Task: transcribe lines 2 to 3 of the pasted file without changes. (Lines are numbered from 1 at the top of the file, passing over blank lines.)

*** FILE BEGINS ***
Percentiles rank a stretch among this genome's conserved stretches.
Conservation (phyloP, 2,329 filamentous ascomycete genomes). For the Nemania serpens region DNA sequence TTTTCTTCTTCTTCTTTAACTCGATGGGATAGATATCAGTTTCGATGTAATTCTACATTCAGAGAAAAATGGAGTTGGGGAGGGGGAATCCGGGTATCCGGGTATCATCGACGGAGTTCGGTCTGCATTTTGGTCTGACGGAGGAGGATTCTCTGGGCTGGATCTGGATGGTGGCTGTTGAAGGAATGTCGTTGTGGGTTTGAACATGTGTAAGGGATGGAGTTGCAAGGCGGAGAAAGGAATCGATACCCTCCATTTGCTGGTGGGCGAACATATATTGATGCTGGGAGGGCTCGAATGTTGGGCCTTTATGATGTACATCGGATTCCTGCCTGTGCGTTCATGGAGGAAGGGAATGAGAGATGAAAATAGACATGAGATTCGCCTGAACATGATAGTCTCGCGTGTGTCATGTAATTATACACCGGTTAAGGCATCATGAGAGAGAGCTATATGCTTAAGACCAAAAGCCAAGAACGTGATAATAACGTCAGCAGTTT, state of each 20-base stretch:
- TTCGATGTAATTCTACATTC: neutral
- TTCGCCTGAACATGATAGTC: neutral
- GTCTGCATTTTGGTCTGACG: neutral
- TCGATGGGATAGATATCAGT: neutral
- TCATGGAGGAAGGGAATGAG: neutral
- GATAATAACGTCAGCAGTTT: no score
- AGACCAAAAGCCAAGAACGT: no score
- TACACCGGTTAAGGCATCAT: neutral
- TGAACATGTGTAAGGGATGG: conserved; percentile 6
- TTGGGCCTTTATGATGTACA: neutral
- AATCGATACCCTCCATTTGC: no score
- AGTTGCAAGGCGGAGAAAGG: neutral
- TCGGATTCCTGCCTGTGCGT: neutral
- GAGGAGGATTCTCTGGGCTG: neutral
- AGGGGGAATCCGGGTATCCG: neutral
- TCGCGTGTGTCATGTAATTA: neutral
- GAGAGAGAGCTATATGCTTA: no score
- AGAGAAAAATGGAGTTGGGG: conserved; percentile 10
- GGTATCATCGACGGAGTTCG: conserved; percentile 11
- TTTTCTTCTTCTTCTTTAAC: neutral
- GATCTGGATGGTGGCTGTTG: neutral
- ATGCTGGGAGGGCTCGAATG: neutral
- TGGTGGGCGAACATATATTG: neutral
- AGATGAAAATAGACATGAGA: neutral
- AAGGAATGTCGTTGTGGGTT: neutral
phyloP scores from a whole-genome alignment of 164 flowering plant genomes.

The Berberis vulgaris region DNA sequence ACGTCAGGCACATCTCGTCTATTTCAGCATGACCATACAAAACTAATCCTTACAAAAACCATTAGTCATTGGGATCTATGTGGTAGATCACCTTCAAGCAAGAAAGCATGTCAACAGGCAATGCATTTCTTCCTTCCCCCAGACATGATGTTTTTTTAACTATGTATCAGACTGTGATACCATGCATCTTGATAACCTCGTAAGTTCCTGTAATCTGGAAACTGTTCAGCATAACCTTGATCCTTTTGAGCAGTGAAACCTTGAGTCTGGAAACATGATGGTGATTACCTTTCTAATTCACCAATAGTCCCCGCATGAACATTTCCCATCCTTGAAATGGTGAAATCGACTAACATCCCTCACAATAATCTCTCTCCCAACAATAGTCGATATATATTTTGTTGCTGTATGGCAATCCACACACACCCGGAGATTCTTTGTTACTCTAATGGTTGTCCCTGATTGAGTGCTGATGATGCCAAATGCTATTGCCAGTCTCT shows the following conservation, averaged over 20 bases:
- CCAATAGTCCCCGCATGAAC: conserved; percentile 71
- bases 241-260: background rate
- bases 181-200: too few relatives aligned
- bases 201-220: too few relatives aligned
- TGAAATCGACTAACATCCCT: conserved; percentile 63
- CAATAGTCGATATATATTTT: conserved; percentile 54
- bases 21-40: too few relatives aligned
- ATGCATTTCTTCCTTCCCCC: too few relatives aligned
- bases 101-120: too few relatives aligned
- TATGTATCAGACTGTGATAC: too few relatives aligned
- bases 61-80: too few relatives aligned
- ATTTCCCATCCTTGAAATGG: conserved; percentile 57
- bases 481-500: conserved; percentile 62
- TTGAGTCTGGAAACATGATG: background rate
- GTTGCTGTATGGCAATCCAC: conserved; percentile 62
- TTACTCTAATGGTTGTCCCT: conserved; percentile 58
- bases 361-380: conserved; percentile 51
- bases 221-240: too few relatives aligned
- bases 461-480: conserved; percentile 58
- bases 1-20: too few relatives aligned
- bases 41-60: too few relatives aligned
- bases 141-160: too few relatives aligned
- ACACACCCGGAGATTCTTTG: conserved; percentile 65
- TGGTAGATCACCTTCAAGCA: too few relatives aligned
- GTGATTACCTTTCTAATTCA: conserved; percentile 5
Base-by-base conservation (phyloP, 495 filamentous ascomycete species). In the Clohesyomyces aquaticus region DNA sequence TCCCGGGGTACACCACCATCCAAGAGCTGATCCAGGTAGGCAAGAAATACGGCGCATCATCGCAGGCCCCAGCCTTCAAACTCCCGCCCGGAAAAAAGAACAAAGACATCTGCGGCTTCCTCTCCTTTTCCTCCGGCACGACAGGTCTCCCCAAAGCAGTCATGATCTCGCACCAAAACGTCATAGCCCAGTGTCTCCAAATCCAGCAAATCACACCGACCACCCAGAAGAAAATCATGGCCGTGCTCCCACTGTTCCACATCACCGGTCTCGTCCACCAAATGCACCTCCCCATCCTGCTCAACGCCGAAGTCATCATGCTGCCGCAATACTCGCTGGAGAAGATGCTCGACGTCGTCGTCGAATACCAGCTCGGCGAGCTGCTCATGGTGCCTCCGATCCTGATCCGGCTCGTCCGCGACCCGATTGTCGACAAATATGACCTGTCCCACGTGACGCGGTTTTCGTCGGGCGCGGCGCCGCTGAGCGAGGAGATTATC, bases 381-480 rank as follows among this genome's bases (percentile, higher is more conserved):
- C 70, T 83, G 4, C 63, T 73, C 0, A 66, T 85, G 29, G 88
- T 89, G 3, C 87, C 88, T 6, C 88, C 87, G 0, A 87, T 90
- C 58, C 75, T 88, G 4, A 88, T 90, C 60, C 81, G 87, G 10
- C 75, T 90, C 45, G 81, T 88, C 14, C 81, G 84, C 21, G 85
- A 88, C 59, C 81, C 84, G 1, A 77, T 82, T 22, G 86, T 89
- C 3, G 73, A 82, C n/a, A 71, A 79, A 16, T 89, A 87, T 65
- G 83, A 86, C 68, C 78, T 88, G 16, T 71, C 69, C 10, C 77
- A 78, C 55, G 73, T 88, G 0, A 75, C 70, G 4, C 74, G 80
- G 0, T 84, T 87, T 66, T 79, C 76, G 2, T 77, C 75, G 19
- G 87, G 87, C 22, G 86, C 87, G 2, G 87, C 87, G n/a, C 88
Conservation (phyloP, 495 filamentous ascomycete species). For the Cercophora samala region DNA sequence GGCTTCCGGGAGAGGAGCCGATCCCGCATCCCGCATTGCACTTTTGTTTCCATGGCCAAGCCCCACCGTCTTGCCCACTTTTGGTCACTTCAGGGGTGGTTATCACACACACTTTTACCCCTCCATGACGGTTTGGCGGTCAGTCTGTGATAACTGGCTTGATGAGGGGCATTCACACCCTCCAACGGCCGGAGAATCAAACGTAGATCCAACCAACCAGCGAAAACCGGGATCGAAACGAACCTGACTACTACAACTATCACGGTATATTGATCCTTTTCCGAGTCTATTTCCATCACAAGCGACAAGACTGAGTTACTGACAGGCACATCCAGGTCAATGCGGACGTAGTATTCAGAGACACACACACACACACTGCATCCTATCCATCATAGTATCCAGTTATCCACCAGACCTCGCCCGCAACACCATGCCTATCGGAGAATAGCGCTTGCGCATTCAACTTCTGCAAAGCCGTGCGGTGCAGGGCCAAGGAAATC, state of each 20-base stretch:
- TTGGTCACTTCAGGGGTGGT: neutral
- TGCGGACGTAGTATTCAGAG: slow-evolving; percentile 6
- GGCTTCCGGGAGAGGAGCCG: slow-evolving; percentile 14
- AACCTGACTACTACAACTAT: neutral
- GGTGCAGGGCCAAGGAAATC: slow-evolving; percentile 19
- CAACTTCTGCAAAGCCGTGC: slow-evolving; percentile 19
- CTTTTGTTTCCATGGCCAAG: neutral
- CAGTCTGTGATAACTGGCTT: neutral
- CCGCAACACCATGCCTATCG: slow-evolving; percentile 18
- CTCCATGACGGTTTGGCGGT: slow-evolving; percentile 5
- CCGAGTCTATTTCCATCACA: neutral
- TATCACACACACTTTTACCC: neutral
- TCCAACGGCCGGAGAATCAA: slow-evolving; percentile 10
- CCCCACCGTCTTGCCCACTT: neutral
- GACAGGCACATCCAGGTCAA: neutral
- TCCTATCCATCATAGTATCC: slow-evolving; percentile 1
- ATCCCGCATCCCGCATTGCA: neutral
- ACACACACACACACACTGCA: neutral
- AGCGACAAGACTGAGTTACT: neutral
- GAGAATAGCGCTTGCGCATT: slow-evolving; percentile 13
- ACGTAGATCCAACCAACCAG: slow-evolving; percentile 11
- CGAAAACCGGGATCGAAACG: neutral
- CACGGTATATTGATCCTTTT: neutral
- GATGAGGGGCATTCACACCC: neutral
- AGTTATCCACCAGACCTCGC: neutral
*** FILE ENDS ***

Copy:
Conservation (phyloP, 2,329 filamentous ascomycete genomes). For the Nemania serpens region DNA sequence TTTTCTTCTTCTTCTTTAACTCGATGGGATAGATATCAGTTTCGATGTAATTCTACATTCAGAGAAAAATGGAGTTGGGGAGGGGGAATCCGGGTATCCGGGTATCATCGACGGAGTTCGGTCTGCATTTTGGTCTGACGGAGGAGGATTCTCTGGGCTGGATCTGGATGGTGGCTGTTGAAGGAATGTCGTTGTGGGTTTGAACATGTGTAAGGGATGGAGTTGCAAGGCGGAGAAAGGAATCGATACCCTCCATTTGCTGGTGGGCGAACATATATTGATGCTGGGAGGGCTCGAATGTTGGGCCTTTATGATGTACATCGGATTCCTGCCTGTGCGTTCATGGAGGAAGGGAATGAGAGATGAAAATAGACATGAGATTCGCCTGAACATGATAGTCTCGCGTGTGTCATGTAATTATACACCGGTTAAGGCATCATGAGAGAGAGCTATATGCTTAAGACCAAAAGCCAAGAACGTGATAATAACGTCAGCAGTTT, state of each 20-base stretch:
- TTCGATGTAATTCTACATTC: neutral